There’s more to being a landlord than collecting rental payments and deposits. Paying your tax is one job you really need to be on top of – and the clock is ticking.
You must complete the online tax return by 31 January (if you’ve not paid in another way by 31 October 2014) having registered for self-assessment by 5 October.
All landlords need to keep HMRC in the loop You must inform HMRC as soon as you start renting out a property, even if you’ve not yet made any income from it. Once you have earned £2,500 in rental income, you may be liable to pay tax on it. Landlords whose properties generate more than this amount in rent each year must complete a Self-Assessment Tax Return.
How you can reduce or avoid a tax bill
The amount of tax you pay depends on the type of property you are renting out and your personal circumstances. The tax obligations are different for each of the three categories – residential properties, furnished holiday lets and commercial property.
As a buy-to-let landlord you – or your company – pay tax on any profit you make from renting your property to residential tenants. This means you don’t pay income tax on what are known as allowable expenses – and there are plenty of these to get your teeth into. For example, you can claim back letting agents and accountant’s fees. Maintenance and repairs are also covered, as are buildings and contents insurance premiums.
Keep a record of your property-related outgoings
There are plenty of elements to renting out property that you need to keep a record of, including Council Tax bills, any utility bills you pay on the rented property and other direct costs like advertising and phone calls to tenants. Even so, it’s probably best to seek professional advice when calculating tax obligations and allowance expenses. The HMRC Self-Assessment helpline can be reached on 0300 200 3310 if required.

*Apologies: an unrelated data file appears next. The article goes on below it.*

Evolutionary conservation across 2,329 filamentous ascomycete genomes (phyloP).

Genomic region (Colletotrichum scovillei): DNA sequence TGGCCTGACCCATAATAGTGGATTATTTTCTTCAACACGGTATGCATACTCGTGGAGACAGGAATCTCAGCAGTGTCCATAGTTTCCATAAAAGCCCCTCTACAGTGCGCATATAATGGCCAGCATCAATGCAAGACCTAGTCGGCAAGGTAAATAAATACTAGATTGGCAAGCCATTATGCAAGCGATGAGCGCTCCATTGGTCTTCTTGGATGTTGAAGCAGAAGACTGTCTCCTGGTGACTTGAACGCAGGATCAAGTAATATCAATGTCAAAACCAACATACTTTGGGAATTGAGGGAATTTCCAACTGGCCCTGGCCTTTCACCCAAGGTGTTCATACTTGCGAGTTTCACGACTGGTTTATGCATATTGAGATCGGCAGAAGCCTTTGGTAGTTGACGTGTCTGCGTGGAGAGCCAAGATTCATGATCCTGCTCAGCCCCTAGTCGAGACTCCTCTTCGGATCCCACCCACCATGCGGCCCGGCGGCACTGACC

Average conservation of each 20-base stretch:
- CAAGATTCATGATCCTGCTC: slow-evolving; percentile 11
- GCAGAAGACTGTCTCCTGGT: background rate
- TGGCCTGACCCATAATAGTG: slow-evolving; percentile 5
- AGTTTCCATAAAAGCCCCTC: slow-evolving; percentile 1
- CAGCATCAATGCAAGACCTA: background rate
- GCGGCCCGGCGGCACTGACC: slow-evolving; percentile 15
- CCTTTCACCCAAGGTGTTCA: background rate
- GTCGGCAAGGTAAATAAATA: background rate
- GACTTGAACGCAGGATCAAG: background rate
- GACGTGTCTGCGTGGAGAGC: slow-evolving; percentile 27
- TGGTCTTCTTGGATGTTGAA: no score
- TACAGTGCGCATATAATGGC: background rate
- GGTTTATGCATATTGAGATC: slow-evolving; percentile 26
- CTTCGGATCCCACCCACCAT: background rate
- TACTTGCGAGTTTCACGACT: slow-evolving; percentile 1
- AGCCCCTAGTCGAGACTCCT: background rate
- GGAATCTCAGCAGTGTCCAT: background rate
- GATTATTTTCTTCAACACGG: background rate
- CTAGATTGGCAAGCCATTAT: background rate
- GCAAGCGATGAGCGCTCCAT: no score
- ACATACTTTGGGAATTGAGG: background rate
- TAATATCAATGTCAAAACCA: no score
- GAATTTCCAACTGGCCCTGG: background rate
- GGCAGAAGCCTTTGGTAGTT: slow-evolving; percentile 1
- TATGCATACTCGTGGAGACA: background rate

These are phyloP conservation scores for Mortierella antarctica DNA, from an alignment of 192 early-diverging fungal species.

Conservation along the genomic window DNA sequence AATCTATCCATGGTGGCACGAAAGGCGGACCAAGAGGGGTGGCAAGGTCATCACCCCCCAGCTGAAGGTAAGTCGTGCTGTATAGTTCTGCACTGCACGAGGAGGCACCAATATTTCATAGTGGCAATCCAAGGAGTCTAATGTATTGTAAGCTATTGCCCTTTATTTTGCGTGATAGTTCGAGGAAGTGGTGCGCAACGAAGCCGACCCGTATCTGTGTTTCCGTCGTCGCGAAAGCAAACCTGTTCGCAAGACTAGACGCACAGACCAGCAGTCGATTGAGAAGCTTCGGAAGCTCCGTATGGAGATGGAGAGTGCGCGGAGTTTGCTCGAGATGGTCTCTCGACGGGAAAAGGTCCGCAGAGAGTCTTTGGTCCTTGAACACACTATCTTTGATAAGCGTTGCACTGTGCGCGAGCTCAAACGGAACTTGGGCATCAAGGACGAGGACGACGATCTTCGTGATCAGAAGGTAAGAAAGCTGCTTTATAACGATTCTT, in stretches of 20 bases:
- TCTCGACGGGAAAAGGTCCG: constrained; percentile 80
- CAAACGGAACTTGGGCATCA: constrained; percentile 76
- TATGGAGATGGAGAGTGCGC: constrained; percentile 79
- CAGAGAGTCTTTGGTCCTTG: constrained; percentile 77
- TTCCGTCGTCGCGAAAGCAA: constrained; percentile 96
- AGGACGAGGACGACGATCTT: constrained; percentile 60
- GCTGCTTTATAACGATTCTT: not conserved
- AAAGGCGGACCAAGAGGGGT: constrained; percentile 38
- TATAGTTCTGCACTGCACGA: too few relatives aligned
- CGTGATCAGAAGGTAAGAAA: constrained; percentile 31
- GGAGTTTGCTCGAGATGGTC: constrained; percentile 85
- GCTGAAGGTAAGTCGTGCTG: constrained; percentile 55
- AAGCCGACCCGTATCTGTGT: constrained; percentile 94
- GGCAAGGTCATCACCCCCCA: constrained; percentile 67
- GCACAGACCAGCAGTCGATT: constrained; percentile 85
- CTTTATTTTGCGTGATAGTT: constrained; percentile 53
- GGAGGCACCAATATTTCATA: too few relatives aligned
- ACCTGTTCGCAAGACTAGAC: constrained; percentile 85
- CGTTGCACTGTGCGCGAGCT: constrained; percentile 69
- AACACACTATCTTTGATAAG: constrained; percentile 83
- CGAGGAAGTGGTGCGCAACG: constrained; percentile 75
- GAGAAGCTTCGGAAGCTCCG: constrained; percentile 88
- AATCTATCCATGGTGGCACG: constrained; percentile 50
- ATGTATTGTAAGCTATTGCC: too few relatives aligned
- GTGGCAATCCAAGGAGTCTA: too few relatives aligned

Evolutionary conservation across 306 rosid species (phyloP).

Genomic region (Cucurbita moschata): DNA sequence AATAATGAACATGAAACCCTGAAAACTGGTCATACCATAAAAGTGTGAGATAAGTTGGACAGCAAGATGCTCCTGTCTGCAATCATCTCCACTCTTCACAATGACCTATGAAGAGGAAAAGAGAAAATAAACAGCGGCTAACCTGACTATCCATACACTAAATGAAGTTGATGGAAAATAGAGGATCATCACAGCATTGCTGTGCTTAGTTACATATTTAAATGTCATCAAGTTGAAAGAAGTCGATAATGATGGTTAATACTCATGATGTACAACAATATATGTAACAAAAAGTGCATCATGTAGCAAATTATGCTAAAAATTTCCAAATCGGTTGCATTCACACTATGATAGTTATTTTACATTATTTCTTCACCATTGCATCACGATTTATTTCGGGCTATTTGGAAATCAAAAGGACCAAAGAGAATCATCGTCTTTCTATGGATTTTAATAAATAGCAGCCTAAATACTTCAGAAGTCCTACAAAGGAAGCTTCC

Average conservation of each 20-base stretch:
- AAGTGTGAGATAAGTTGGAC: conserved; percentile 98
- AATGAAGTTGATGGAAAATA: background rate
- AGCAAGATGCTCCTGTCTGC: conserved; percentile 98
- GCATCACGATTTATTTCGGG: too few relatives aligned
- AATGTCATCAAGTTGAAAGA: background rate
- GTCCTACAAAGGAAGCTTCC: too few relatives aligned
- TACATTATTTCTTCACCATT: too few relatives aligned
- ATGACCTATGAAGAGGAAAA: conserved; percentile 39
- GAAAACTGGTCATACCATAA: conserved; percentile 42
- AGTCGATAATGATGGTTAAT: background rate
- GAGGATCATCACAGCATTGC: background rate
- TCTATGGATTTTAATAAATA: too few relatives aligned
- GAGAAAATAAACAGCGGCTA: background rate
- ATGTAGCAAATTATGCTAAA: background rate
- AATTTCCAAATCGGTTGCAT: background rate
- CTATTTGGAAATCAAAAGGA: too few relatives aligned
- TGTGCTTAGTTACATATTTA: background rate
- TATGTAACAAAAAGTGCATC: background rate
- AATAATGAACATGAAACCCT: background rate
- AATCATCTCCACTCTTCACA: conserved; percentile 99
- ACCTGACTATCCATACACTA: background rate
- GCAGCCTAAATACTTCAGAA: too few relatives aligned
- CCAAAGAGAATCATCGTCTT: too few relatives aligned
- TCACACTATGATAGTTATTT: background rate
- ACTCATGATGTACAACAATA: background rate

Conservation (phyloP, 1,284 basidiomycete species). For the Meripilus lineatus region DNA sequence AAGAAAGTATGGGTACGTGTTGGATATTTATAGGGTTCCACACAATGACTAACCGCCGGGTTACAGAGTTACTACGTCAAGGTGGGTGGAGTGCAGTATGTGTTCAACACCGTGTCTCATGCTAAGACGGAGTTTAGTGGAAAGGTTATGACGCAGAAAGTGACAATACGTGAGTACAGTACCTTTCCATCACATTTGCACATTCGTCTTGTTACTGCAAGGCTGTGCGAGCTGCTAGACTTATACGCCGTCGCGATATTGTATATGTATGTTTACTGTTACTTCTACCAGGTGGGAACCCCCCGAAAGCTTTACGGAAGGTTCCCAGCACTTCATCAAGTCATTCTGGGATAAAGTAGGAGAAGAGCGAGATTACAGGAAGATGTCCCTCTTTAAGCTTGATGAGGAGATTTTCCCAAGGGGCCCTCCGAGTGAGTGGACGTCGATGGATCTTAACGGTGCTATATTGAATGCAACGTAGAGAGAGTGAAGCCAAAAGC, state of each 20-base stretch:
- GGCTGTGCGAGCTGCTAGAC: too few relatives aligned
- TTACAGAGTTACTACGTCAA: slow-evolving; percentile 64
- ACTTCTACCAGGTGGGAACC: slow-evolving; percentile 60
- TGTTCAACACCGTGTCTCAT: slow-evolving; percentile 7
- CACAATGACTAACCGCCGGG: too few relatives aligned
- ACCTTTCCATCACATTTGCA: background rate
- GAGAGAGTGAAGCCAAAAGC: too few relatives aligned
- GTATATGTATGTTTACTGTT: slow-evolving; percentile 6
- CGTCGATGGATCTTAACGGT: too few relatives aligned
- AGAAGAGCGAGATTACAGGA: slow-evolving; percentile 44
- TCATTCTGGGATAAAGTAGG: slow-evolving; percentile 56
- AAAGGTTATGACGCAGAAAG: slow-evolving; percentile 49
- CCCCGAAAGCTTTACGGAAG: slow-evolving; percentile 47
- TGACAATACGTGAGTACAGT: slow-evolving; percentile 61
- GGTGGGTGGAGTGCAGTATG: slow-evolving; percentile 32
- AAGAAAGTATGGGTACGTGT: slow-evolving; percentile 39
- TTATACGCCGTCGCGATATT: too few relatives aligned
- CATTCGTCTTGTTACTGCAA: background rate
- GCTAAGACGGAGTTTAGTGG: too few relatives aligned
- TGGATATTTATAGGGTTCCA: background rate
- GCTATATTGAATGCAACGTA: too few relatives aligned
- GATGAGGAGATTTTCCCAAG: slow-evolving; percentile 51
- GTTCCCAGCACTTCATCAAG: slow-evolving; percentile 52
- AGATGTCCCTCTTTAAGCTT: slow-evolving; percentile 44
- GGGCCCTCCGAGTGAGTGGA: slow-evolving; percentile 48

What you can’t claim for
You can’t claim for capital expenses such as buying the place or renovating it, but can lodge a claim for wear and tear. Be aware through that excessive claims will be scrutinised, so don’t think the tax office will automatically claim for the cost of a new bathroom suite or a plush kitchen. HMRC allows you to claim up to 10 per cent of the net rent as a wear and tear allowance if you provide a furnished flat or house, but make sure you have the receipts to hand.
Cheap rentals and HMRC
Even if you don’t earn £2,500 a year from your tenants - after considering all the costs you can claim to reduce tax – you still need to keep HMRC in the picture. They will be able to help ensure you tick all the right boxes as a landlord. You can also visit the Money Advice Service’s guide on your responsibilities as a buy to let landlord for more information.
Thanks to Rightmove for this blog...